With Valentine's Day in mind, Copernicus Sentinel-2 brings you this image which captures the beauty of the little heart-shaped island of Moorea in the South Pacific.
Moorea is the second largest island in the French Polynesia's Society Archipelago, about 20 km northwest of Tahiti, the largest island. Moorea is part of a chain of islands formed by hot-spot volcanism. This means that volcanoes are created by 'fixed' hot areas in Earth's mantle. Because of plate tectonics, the plate gradually moves away from over the hotspot, carrying a volcano with it while a new volcanoes form in a chain behind.
These kinds of islands are constantly changing, eroding and sinking back into the ocean over millions of years. However, changes are taking place at a much faster rate because of the marks human activity leaves on the natural landscape and because of climate change.
Moorea is a high island – rugged and mountainous with fertile soils. The image has not only been processed in red for Valentine's Day, but the processing uses red to highlight vegetation.
Moorea's lush vegetation is one of the qualities that gives the island its beautiful tropical appearance. However, the island's vegetation has changed dramatically as human have shaped it for their uses over the 1,200 years or so since it was first inhabited.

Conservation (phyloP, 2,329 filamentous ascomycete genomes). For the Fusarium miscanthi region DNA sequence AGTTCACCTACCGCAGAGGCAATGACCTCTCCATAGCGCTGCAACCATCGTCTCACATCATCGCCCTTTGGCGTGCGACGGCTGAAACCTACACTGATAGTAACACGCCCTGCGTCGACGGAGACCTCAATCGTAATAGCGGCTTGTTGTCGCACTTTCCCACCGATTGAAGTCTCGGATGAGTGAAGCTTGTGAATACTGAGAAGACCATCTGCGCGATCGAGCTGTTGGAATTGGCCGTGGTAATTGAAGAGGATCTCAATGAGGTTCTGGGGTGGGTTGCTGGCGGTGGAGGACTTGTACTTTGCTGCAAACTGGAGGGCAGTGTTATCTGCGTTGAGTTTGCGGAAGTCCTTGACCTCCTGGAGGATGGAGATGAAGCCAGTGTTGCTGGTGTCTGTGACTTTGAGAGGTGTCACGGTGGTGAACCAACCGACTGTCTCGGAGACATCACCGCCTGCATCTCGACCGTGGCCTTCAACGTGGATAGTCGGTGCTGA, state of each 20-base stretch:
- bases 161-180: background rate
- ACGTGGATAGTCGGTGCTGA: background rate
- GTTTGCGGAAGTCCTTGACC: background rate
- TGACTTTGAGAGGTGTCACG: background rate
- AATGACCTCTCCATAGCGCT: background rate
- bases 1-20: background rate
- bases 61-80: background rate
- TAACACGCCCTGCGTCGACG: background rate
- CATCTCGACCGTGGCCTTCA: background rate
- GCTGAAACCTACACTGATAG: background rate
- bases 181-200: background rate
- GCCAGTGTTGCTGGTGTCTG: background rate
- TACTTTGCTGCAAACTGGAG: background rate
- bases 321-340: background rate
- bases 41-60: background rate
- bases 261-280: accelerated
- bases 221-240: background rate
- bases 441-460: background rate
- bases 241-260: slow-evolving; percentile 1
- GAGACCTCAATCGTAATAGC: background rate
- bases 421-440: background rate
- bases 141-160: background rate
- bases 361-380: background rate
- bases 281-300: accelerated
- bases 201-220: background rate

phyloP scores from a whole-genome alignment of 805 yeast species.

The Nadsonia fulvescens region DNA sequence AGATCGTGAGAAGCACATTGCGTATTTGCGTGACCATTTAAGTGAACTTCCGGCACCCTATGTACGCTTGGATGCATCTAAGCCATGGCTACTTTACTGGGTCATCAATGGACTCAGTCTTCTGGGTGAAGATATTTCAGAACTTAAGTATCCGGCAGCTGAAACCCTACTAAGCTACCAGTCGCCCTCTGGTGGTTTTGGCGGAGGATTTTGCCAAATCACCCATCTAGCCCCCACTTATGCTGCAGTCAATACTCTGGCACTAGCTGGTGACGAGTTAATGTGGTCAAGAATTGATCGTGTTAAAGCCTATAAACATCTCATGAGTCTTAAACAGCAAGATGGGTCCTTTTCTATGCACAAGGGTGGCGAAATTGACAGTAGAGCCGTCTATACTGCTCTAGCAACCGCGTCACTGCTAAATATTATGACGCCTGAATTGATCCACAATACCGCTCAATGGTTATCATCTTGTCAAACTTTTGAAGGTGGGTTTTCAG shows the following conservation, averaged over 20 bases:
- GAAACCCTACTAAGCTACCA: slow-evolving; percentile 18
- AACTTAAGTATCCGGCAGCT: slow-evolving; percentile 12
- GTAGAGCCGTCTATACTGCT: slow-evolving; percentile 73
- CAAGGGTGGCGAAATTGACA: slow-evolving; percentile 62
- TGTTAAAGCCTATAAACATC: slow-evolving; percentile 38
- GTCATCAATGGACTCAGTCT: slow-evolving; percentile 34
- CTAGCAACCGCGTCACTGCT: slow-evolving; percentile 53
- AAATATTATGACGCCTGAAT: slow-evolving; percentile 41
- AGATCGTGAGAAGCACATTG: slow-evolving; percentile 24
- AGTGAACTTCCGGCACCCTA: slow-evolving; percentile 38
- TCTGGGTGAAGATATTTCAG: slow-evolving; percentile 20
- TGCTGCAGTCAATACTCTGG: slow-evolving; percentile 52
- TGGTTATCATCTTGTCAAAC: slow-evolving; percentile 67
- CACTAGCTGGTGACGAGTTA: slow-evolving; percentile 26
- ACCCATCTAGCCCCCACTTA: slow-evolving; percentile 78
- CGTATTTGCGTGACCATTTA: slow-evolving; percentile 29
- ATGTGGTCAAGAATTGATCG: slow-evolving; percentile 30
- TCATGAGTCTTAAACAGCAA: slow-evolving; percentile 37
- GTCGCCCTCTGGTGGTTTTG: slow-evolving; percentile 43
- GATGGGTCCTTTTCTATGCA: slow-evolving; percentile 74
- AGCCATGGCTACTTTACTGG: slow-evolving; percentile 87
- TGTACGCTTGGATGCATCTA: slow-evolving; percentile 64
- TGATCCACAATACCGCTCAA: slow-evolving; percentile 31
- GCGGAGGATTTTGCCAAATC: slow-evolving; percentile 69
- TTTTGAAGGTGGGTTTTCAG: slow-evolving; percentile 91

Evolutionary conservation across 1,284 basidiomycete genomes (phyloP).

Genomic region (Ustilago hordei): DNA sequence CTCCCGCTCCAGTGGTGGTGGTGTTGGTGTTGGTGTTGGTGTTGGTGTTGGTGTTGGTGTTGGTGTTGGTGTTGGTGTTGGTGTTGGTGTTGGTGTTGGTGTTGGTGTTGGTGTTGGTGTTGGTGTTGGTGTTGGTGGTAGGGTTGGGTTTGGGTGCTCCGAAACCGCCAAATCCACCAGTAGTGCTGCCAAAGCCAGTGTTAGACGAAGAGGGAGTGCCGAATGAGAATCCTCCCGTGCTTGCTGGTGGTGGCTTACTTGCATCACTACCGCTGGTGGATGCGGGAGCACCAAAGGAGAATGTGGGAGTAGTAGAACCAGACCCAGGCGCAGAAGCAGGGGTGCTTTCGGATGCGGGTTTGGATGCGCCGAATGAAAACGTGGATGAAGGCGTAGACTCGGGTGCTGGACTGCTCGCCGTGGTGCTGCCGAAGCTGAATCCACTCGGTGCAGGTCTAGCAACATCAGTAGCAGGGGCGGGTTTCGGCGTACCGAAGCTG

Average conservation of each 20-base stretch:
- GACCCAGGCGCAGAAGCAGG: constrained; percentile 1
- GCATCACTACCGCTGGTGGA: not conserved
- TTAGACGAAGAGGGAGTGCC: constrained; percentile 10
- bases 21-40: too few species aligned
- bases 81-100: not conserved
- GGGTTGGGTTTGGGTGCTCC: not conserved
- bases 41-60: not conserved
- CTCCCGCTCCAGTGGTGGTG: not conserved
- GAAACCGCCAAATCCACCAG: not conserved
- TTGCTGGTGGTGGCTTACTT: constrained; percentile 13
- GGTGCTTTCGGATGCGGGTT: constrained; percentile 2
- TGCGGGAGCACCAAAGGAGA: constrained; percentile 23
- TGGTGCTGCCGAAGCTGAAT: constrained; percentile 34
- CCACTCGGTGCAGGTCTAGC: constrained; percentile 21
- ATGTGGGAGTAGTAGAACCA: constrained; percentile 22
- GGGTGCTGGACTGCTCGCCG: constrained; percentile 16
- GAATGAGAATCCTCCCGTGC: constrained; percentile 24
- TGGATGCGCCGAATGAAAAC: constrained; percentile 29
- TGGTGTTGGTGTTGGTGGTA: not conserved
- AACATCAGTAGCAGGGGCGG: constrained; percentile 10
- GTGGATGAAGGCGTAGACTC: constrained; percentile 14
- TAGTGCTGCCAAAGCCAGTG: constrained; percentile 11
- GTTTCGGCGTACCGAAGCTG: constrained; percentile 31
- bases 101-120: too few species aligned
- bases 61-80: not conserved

The island is surround by coral reef. Coral reefs are among the most fragile ecosystems in the world, threatened by fishing and pollution, and rising temperatures, which are linked to ocean acidification – a coral killer. Thankfully, Moorea's reef is still relatively pristine and is home to an abundance of reef fish and corals that are high in diversity, indicating the robust condition of the ecosystem. However, runoff from agriculture, other pollution, ocean plastics and warming seas remain a threat.
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Credit: Contains modified Copernicus Sentinel data (2018), processed by ESA, CC BY-SA 3.0 IGO